by Dwight Longenecker
The children are fighting. I decide to wade into the fray and break things up. As soon as I ask what is going on each child points to the other and they say in unison, ‘He started it!’ It’s part of our wounded human nature to blame somebody else for our problems. The Garden of Eden story makes the point all too painfully: As soon as God finds Adam and Eve and questions them Adam says, ‘The woman told me to eat.’ Then when God looks to Eve she immediately blames the serpent.
Blaming others for our problems is a natural response, but it is also an immature response. Our natural responses are usually childish. We have to learn mature behaviour. However, the immature response of blaming others doesn’t always look childish. Sophisticated adults use all sorts of tricks to shift the blame. When a business fails managers blame employees, employees blame managers and everybody blames the executives. Even when politicians and religious leaders fall they blame conspiracy theories or political enemies. Some forms of counselling encourage us to blame our parents for the state we’re in. Social theories blame our social environment or our financial background. Other forms of self-analysis teach us to blame our education or our lack of education, our religion or our lack of religion. Almost anything can be used as a root reason for our problems.
Many of our problems do have roots in all these areas, but healing doesn’t come through attaching blame elsewhere. True healing comes through owning the problem. Secular self-help programmes are good at helping people own their problems and decide to do something about it, but one of their failings is that they give the impression that we can do something about our failures and problems on our own. If only we have a little bit more will power and positive thinking we can overcome anything. Sadly most of us can’t. We need outside input. The mature person realises his problems are his own, and that there are only two people who can really do anything about it. The first person is myself and the second person is Jesus Christ. As a result, the best therapy and the best problem solving technique is to learn how to say ‘sorry’ at a very profound level.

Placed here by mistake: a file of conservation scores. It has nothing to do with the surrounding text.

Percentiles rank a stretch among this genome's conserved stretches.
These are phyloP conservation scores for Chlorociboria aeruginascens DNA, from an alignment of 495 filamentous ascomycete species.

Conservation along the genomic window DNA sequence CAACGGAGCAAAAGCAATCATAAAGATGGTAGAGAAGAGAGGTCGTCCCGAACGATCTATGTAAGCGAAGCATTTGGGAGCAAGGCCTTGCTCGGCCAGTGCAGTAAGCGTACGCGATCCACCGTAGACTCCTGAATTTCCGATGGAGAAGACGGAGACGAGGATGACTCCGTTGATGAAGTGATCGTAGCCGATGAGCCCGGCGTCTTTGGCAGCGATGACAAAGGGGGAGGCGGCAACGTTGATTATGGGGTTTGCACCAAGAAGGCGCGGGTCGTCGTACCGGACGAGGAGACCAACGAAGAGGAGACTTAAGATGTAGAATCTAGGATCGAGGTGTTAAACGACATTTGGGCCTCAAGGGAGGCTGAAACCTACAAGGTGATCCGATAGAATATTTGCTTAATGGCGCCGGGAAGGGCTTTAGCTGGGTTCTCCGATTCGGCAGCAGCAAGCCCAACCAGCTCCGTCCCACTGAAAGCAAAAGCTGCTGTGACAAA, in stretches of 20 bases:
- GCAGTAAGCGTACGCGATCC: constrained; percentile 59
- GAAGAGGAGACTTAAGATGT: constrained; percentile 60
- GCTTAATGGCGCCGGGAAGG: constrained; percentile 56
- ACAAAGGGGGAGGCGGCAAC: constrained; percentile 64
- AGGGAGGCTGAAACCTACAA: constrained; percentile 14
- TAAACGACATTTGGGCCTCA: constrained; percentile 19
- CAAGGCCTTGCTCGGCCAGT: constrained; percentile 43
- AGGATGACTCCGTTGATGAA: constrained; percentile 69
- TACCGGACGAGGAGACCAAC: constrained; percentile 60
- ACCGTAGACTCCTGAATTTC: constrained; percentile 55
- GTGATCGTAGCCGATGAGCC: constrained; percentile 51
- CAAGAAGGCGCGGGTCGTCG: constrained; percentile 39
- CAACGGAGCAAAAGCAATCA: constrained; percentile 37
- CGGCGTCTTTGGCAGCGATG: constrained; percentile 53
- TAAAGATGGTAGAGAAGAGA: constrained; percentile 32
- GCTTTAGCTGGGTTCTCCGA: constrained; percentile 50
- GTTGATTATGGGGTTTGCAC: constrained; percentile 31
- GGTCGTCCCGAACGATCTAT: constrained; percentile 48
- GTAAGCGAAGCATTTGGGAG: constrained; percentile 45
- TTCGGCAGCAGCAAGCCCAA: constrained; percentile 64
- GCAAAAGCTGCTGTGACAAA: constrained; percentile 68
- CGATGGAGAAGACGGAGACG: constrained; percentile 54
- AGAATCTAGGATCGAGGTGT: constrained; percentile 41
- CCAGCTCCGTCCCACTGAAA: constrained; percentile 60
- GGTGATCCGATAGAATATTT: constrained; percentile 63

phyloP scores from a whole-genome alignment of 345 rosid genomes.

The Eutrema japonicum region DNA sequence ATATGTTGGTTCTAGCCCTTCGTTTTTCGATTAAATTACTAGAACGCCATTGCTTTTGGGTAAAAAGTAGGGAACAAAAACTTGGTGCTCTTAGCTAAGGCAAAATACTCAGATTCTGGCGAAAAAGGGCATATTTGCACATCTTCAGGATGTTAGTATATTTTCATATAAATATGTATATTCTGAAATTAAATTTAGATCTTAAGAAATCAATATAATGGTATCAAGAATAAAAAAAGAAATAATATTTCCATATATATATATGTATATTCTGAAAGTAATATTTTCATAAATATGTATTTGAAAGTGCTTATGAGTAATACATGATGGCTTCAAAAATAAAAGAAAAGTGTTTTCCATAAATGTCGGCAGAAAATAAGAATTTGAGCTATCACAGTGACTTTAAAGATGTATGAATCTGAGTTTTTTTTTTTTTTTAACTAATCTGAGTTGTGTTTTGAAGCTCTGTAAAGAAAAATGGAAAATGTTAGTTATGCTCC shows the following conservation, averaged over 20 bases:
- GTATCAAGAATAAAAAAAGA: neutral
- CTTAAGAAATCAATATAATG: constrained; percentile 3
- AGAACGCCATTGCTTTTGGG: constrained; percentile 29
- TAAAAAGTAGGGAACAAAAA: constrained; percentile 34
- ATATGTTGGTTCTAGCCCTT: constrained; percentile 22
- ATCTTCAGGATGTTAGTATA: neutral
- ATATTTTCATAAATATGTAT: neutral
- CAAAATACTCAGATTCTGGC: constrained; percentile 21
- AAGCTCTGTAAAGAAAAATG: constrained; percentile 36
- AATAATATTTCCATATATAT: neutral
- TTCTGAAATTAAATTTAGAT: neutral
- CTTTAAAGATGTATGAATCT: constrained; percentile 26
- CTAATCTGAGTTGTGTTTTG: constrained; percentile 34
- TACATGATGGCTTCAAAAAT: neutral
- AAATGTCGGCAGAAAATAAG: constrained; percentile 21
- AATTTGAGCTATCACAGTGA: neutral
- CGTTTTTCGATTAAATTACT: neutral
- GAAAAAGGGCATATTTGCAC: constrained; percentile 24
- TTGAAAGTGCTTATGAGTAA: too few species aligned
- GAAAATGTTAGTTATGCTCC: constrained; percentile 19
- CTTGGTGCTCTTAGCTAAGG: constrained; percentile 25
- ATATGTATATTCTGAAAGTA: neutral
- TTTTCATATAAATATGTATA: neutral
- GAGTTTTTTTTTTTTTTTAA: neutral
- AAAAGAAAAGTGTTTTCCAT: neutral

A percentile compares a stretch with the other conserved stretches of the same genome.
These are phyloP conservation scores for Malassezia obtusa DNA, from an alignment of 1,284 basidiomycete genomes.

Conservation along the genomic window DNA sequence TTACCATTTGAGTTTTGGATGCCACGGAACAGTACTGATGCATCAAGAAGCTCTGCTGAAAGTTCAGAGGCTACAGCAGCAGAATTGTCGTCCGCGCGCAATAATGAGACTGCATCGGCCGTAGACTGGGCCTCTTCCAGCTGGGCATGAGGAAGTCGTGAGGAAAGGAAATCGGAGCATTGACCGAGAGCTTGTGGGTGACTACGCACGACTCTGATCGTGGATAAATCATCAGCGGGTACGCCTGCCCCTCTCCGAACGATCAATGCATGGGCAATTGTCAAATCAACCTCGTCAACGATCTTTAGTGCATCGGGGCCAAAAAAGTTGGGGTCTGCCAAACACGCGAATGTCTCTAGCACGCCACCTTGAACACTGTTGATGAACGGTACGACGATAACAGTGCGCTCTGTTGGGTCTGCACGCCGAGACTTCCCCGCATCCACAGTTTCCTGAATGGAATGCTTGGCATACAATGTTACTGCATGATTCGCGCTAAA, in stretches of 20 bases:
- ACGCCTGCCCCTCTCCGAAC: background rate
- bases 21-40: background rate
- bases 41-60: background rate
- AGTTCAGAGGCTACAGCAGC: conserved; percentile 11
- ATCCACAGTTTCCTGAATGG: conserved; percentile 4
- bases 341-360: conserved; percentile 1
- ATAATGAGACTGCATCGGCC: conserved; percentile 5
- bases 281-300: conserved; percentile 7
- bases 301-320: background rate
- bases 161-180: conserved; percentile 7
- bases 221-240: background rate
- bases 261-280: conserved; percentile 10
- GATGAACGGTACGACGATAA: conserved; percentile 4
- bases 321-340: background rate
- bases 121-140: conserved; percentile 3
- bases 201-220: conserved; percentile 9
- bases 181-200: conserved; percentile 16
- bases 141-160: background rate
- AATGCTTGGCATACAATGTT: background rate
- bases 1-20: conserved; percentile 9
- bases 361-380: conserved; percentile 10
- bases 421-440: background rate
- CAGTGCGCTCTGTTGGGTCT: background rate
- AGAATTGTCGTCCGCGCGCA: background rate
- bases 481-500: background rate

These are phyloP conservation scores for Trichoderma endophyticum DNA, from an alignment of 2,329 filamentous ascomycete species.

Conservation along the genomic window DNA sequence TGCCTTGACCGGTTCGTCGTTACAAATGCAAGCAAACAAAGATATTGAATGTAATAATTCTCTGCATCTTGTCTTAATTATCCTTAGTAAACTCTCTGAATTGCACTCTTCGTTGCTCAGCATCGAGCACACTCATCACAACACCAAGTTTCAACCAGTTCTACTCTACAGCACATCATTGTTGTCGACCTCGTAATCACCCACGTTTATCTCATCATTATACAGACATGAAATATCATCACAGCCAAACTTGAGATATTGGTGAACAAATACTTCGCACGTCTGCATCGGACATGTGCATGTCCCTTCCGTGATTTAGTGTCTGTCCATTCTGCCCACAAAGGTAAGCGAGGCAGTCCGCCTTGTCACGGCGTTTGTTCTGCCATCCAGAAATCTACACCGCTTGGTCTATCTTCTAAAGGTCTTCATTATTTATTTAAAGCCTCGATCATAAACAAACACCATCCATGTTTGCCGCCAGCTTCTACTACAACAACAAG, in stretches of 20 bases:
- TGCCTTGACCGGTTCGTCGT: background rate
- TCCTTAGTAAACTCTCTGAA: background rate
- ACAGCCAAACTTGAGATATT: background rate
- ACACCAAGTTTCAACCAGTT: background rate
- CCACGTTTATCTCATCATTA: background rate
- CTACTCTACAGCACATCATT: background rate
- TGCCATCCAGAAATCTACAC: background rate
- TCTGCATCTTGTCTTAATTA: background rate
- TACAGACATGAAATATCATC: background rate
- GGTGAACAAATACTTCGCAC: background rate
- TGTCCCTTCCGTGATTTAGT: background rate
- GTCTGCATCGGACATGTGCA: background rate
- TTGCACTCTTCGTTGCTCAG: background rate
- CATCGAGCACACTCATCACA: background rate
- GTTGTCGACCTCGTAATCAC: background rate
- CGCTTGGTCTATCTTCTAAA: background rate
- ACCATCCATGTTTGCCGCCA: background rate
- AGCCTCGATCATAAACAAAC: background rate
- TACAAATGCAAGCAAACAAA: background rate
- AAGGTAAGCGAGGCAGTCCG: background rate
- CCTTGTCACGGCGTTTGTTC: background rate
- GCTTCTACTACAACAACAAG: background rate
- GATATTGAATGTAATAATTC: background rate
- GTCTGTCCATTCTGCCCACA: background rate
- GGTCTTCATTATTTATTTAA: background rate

When we go to confession we are getting an excellent dose of inner therapy. Confession works, and forgiveness really does make us better. There are three problem areas of our lives which we can bring into confession. We are usually conditioned to ask forgiveness only for the things we have done. But we can also ask forgiveness for the things we have left undone and the things that have been done to us.
When we bring the things we have done into confession we are taking a huge first step away from the immature behaviour of blaming others. In confession we cannot blame anyone else. We own our faults and bring them to God. It may be true that we commit sins with mixed motives or because of circumstances beyond our control. All of our actions and decisions grow from the complex condition of our heart. God knows and understands all that. Instead of analysing all those other factors He wants us to simply come into his presence with the thing that’s gone wrong and leave the rest to him. If we hand it over in confession often the other things get themselves sorted out. Confession is like the kind of weed killer which you spray on the leaves of the weed. In time it penetrates into the pores of the leaf, moves down the stem and kills the very root. So when we bring outward sins and problems to confession the grace of absolution moves deeply into our lives, killing off those very roots of sin which some forms of therapy continually analyze and mull over.